She returned to Kenya and her business grew enough to accommodate 15 tailors. The area her studio stands in now was bought by her mother, a woman Sue praises as having possessed extraordinary foresight and vision, she was a single mother who raised her six children and was incredibly close to her daughter. “I never thought that I would grow up normal not having a dad the way we did. When she died in 1993 I wondered how I would go on. When good things happen I miss her, having someone to share them with.” It was her mother who unwittingly taught her to invest in property. When she could not buy land by herself, she enrolled her own father and several male relatives.
It might seem Suraya was born a full fledged adult, but the couple bought their first home for Ksh1.8 million over 20 years ago. They upgraded to another at Ksh3million, before getting their present one. “People always made fun of us, asking why we did not design our own house yet my husband is an architect. The truth is we got what we could afford.”
Their partnership, merging two creatives each with their own strengths, extends home where Sue trades the suits for an apron. Three times a week, they leave the office together and take an hour and a half long walks. “I call them our boardroom meetings,” says Pete. The other two days of the week, she picks up her children from school.
When school is out, the children are taken to the office where they get to see their parents at work. They attend meetings, negotiations, go to sites and can discuss and recite details about the sites. “They are better off learning than going to the Village Market. I tell them they need to see where their school fees comes from and how hard we have worked so they better not blow this money. It is a succession plan.” They do get reprieves on Sundays. If they ask kindly enough they go for pizza or movies.
This as their mother potters around the house, tending her small collection of flowers in a corner, while their father withdraws to sketch to loud music in his study. “We don’t go out dancing enough. I love my gardening, clean my house and my husband leaves so that he is not asked to move things around! I hang out with my girlfriends, I like to travel and we go for dinner and spend time away from home when we can as a couple. I love to entertain and when we have guests I don’t cater, I cook. Sometimes I just draw on my notebook.”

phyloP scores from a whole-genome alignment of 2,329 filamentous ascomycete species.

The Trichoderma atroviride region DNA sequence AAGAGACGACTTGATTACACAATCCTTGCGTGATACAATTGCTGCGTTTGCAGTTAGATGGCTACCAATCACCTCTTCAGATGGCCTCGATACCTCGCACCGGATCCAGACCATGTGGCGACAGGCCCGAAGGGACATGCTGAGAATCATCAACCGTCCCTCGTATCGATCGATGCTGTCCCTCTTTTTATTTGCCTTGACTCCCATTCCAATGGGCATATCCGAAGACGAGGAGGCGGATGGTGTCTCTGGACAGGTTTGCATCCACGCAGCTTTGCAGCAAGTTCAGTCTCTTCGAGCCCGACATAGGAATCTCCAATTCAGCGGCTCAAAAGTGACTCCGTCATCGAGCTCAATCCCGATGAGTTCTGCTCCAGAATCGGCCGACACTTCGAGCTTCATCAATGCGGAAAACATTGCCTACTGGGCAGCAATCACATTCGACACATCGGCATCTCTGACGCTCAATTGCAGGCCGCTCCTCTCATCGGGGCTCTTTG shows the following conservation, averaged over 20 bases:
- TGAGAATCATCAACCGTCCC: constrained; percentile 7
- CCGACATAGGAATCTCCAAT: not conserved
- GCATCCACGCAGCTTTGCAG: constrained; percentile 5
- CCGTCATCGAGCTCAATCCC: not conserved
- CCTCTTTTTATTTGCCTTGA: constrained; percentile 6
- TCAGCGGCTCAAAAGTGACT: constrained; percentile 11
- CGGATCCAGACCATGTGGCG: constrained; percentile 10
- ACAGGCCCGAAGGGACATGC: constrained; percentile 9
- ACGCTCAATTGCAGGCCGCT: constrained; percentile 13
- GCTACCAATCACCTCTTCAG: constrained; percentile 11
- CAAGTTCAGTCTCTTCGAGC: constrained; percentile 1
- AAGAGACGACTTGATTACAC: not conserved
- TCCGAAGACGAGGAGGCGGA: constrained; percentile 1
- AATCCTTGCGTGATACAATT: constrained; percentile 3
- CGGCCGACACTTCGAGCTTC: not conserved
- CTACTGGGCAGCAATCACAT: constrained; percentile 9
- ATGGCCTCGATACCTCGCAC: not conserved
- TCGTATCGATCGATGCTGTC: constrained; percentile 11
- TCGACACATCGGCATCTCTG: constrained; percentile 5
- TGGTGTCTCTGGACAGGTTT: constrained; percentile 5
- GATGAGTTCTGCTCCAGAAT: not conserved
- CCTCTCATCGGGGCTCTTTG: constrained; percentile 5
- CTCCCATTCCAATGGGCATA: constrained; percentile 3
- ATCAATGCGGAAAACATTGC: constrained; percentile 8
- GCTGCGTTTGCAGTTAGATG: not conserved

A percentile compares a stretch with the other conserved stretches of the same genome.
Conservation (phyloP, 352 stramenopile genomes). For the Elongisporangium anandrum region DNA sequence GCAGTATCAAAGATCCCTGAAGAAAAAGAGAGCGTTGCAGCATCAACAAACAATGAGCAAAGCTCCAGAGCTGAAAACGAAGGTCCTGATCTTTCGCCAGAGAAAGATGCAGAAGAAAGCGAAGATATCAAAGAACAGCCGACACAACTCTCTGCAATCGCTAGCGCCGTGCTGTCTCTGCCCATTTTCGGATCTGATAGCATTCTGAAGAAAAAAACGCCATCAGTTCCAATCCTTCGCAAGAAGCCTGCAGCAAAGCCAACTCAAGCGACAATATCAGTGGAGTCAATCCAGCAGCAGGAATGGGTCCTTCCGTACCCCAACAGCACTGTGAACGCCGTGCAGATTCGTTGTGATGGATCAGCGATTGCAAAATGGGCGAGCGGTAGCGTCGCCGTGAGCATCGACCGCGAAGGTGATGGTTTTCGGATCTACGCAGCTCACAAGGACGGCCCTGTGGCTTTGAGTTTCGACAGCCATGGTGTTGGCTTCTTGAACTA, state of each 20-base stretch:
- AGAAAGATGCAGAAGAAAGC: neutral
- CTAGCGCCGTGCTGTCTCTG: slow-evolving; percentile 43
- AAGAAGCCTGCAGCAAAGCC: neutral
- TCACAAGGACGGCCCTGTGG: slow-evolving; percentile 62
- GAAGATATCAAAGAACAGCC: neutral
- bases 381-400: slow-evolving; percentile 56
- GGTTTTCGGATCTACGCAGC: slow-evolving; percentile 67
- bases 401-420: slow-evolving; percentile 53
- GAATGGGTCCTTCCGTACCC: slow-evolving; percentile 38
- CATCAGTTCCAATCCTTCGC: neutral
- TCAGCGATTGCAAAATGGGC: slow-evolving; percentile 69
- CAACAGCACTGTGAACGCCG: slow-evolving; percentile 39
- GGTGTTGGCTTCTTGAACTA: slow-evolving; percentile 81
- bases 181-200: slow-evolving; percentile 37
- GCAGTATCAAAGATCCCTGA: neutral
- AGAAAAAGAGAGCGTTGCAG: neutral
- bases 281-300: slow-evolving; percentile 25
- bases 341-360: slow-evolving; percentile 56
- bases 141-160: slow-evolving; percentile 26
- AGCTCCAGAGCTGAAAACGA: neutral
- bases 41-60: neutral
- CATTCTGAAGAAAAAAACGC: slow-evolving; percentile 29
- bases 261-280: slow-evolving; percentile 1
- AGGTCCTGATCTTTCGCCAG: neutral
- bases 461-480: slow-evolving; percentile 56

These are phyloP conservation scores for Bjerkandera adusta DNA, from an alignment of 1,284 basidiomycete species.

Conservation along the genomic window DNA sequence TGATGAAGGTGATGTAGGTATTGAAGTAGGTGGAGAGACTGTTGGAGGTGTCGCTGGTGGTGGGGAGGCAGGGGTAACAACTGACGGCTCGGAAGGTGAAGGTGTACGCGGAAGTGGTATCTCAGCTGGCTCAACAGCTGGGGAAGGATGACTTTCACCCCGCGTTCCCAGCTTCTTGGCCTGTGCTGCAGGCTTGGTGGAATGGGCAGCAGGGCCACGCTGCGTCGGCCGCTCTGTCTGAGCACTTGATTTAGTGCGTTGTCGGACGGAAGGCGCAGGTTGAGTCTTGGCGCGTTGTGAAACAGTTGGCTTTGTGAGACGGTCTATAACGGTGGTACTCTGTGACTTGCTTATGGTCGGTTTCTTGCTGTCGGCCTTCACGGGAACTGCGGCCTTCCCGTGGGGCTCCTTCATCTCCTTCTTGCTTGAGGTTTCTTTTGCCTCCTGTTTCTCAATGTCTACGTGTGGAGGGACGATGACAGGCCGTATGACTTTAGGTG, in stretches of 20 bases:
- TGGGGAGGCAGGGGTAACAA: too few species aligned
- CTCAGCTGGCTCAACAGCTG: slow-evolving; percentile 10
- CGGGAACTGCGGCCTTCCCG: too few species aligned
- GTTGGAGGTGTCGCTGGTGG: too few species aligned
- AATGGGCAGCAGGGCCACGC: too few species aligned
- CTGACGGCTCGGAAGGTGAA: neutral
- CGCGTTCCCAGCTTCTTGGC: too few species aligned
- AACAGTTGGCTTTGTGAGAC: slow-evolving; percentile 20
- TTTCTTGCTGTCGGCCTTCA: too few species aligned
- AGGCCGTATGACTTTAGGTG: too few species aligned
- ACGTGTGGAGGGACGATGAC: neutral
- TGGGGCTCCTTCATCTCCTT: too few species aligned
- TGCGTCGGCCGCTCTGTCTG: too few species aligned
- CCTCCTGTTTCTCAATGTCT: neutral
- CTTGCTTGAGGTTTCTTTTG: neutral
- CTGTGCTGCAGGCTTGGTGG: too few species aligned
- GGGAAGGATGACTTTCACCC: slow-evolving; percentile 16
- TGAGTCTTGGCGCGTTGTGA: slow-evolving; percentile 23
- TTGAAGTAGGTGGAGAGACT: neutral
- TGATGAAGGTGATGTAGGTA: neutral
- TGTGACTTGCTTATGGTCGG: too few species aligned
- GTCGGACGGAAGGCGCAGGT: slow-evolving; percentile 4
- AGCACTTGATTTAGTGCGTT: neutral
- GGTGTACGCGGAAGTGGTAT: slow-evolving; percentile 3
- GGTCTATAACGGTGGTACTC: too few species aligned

If there ever was the quintessential superwoman, Sue is clearly it! She however adds that “I don’t think there is one home that is the same as the other. And I got lucky with my man. He understands me.” The pair concedes what they do is pretty much steeped in faith and Sue is certainly proof that good things do happen to good people.
SUE’S REAL ESTATE TIPS:
- Start where you are and pace yourself. The first house you buy is not necessarily the one you will live in so do not worry about location.
- You do not have to do it alone. Ask your chama members or family to help you get started and make it a group investment. Do not think that just because you are a woman you are already handicapped or limited in any way. Always ask for help.
- Investigate who the architect of a property is and only buy if they are registered. If there is no architect, run the other way. Get an engineer to give your potential buy a once over to be safe.
- It is smarter to buy a home in the beginning before construction rather than upon completion when the price will have possibly doubled.